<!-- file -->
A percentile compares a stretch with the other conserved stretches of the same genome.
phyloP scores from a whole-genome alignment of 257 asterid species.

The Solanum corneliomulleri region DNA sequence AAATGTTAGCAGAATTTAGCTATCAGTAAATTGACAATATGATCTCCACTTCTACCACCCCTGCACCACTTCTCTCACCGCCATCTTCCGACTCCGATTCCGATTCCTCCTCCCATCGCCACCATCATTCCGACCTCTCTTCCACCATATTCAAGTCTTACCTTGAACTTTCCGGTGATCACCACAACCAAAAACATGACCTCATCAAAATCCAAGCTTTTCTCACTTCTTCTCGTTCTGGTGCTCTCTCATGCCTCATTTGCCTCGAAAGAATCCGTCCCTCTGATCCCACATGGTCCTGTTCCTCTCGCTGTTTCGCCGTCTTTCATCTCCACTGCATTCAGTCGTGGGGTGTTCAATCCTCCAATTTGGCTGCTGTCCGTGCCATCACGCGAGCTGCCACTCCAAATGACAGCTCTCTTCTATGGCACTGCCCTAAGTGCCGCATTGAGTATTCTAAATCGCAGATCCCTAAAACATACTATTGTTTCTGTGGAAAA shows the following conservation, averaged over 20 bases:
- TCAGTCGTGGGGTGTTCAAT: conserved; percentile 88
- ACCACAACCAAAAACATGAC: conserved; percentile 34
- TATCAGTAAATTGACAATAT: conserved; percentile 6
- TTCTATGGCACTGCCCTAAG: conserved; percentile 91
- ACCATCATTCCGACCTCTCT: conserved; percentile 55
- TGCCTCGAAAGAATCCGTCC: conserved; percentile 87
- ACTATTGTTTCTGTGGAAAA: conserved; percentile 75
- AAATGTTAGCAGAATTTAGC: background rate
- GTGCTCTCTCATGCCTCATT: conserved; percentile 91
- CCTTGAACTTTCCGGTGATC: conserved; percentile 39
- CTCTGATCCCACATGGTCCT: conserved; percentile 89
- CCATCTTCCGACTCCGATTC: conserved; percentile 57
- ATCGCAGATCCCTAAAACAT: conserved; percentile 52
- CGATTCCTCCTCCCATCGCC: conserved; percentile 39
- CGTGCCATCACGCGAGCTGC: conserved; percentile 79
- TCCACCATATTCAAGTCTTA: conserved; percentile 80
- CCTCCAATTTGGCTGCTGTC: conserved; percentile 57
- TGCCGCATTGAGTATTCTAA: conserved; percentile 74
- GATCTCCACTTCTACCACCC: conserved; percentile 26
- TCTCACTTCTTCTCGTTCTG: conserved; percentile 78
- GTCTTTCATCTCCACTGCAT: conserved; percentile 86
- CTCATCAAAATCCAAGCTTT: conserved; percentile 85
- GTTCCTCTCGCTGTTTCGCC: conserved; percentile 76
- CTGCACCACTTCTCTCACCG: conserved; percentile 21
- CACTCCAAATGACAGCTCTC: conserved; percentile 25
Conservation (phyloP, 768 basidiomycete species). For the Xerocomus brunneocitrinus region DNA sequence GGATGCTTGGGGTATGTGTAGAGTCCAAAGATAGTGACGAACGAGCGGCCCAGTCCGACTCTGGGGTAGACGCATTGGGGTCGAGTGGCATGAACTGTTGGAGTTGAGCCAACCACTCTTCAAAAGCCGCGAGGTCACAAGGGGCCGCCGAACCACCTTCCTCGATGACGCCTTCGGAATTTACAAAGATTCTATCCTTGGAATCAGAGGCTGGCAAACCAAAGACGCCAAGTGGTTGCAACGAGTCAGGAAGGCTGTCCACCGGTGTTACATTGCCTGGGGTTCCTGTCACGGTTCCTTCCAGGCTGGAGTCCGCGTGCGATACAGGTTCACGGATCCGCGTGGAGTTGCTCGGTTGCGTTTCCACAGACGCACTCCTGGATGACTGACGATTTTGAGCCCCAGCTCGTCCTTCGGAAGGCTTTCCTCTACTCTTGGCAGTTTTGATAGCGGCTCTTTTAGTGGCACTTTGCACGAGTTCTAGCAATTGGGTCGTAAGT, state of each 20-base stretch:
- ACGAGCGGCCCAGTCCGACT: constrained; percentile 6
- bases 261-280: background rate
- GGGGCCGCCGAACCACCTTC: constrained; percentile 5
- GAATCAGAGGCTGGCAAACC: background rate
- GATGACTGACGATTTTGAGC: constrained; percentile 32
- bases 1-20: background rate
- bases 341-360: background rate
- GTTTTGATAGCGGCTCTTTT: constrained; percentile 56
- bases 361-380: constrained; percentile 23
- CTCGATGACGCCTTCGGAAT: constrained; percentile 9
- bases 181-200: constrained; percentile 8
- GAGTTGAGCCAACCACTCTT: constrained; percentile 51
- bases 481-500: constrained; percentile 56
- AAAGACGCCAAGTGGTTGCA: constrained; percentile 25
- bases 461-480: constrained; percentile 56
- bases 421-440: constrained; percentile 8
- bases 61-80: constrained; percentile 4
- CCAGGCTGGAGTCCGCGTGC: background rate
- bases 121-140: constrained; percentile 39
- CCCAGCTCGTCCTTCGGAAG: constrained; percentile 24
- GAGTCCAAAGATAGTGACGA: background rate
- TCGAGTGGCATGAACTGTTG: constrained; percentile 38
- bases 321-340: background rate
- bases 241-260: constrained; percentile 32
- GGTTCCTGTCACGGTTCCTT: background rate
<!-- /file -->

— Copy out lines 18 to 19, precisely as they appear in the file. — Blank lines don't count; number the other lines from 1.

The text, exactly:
- CGTGCCATCACGCGAGCTGC: conserved; percentile 79
- TCCACCATATTCAAGTCTTA: conserved; percentile 80